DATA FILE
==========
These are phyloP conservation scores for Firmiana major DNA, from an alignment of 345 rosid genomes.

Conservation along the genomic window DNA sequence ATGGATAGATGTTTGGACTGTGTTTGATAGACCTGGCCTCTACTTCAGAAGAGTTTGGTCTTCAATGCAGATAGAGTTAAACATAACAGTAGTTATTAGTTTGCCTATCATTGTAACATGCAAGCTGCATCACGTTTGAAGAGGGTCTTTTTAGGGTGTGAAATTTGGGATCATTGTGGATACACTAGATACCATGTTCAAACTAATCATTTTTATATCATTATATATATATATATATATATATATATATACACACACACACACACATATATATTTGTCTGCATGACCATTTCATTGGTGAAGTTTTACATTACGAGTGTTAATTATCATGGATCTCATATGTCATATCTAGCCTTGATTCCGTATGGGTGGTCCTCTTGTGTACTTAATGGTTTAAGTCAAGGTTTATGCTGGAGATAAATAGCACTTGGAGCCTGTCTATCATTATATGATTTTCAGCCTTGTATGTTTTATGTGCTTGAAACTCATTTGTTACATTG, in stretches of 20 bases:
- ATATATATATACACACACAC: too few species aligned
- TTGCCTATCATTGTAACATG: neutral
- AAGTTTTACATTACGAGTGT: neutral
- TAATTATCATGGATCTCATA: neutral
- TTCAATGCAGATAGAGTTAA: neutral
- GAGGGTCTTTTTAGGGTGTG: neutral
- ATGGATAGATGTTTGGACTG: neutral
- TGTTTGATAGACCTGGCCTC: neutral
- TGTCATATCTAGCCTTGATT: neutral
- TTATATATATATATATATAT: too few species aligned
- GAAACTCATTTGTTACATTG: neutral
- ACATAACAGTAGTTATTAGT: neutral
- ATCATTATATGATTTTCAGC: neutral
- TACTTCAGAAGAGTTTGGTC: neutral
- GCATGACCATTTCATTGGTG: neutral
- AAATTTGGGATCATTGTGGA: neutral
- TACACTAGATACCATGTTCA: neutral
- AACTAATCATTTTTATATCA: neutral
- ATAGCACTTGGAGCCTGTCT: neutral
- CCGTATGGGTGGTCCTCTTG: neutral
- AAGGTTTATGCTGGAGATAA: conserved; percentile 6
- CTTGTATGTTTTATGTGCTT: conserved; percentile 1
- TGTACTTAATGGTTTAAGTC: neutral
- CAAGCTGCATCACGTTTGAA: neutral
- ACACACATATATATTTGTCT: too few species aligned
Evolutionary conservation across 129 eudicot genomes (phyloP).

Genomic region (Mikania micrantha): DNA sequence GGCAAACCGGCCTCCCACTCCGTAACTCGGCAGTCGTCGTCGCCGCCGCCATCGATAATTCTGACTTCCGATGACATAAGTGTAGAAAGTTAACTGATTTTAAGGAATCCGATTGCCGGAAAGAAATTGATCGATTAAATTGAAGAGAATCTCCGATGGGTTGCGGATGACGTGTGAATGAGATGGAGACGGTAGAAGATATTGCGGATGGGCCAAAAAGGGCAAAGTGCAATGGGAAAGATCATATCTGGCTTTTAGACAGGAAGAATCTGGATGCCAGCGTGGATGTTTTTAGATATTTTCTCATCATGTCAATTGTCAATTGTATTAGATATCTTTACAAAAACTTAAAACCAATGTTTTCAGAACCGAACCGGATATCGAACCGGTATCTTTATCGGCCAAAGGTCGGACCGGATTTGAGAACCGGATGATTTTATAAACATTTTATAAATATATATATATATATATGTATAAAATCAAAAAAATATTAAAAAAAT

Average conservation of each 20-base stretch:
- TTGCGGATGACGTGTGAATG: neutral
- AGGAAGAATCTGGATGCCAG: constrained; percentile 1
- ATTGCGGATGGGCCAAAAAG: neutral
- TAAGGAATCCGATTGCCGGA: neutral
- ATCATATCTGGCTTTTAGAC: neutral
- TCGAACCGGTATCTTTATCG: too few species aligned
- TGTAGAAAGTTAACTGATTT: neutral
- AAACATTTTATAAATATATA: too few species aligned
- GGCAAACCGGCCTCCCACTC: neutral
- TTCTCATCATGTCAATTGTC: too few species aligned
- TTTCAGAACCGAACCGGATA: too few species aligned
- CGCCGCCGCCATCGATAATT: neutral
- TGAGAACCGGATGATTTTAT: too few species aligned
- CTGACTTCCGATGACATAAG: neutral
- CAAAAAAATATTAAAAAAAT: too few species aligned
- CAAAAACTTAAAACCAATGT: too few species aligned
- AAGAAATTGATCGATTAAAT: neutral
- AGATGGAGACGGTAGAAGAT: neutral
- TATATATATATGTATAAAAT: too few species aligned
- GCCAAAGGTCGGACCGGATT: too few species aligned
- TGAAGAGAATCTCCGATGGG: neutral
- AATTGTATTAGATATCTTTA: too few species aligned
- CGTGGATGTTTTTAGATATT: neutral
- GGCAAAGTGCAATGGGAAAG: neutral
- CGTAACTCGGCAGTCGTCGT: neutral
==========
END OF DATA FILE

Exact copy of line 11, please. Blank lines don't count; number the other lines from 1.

- TGTCATATCTAGCCTTGATT: neutral